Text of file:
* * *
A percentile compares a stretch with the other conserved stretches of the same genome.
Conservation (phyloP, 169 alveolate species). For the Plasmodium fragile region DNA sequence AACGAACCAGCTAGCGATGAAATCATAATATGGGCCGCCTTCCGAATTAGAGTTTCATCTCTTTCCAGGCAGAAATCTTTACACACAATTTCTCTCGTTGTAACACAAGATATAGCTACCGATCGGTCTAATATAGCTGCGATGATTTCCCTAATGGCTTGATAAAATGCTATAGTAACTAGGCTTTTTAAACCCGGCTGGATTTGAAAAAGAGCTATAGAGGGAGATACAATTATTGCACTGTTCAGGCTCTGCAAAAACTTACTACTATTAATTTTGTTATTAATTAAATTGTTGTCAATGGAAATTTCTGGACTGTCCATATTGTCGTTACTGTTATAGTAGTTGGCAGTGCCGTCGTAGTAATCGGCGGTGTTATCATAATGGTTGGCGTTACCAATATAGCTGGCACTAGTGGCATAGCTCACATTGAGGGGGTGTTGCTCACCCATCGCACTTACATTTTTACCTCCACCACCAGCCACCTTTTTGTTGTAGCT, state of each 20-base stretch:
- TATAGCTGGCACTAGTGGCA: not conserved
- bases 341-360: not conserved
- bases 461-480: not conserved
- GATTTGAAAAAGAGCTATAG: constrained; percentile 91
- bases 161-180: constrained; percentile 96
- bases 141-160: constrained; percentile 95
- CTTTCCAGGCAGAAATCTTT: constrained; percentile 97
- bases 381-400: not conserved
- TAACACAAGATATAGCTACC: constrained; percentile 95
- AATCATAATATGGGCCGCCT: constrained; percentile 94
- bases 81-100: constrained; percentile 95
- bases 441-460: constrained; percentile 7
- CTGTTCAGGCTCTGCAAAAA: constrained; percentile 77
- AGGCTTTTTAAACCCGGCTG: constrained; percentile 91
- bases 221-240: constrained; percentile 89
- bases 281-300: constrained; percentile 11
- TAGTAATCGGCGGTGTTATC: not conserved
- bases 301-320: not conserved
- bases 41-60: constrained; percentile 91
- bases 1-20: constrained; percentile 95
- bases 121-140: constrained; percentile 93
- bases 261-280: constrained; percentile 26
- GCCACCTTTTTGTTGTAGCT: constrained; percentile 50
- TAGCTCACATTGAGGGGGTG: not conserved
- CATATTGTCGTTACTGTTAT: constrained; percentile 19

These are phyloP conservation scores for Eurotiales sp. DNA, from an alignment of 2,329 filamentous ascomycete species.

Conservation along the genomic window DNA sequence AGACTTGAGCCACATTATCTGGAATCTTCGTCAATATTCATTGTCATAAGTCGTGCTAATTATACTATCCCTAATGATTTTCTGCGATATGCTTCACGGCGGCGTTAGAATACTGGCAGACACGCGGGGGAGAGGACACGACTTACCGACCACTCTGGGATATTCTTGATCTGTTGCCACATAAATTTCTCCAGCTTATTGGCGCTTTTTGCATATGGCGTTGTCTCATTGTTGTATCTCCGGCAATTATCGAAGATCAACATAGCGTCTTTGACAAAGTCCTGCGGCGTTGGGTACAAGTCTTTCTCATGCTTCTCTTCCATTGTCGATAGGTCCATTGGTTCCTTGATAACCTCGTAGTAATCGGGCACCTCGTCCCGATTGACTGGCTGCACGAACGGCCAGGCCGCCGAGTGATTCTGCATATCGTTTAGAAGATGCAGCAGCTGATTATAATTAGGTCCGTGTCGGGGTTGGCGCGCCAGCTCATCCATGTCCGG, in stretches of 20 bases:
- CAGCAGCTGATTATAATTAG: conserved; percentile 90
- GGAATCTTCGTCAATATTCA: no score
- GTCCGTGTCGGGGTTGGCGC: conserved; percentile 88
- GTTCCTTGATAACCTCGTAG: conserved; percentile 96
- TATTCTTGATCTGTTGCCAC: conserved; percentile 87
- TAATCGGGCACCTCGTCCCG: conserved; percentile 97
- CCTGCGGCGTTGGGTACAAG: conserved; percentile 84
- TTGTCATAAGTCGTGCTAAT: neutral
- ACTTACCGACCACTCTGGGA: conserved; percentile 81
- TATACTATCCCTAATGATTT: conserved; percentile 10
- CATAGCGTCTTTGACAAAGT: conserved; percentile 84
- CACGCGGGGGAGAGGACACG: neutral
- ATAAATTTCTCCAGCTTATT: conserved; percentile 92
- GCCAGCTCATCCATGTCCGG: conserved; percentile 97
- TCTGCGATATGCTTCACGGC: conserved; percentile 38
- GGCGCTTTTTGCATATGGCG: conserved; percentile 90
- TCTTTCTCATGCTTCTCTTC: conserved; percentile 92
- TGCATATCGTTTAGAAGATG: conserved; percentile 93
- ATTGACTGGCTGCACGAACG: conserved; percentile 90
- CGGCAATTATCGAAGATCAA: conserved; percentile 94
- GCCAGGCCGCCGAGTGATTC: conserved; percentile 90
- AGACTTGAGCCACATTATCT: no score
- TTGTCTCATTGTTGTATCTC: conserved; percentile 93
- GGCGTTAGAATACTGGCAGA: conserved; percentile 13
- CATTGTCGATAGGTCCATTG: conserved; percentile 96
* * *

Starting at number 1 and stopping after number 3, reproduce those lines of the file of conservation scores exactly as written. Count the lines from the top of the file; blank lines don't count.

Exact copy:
A percentile compares a stretch with the other conserved stretches of the same genome.
Conservation (phyloP, 169 alveolate species). For the Plasmodium fragile region DNA sequence AACGAACCAGCTAGCGATGAAATCATAATATGGGCCGCCTTCCGAATTAGAGTTTCATCTCTTTCCAGGCAGAAATCTTTACACACAATTTCTCTCGTTGTAACACAAGATATAGCTACCGATCGGTCTAATATAGCTGCGATGATTTCCCTAATGGCTTGATAAAATGCTATAGTAACTAGGCTTTTTAAACCCGGCTGGATTTGAAAAAGAGCTATAGAGGGAGATACAATTATTGCACTGTTCAGGCTCTGCAAAAACTTACTACTATTAATTTTGTTATTAATTAAATTGTTGTCAATGGAAATTTCTGGACTGTCCATATTGTCGTTACTGTTATAGTAGTTGGCAGTGCCGTCGTAGTAATCGGCGGTGTTATCATAATGGTTGGCGTTACCAATATAGCTGGCACTAGTGGCATAGCTCACATTGAGGGGGTGTTGCTCACCCATCGCACTTACATTTTTACCTCCACCACCAGCCACCTTTTTGTTGTAGCT, state of each 20-base stretch:
- TATAGCTGGCACTAGTGGCA: not conserved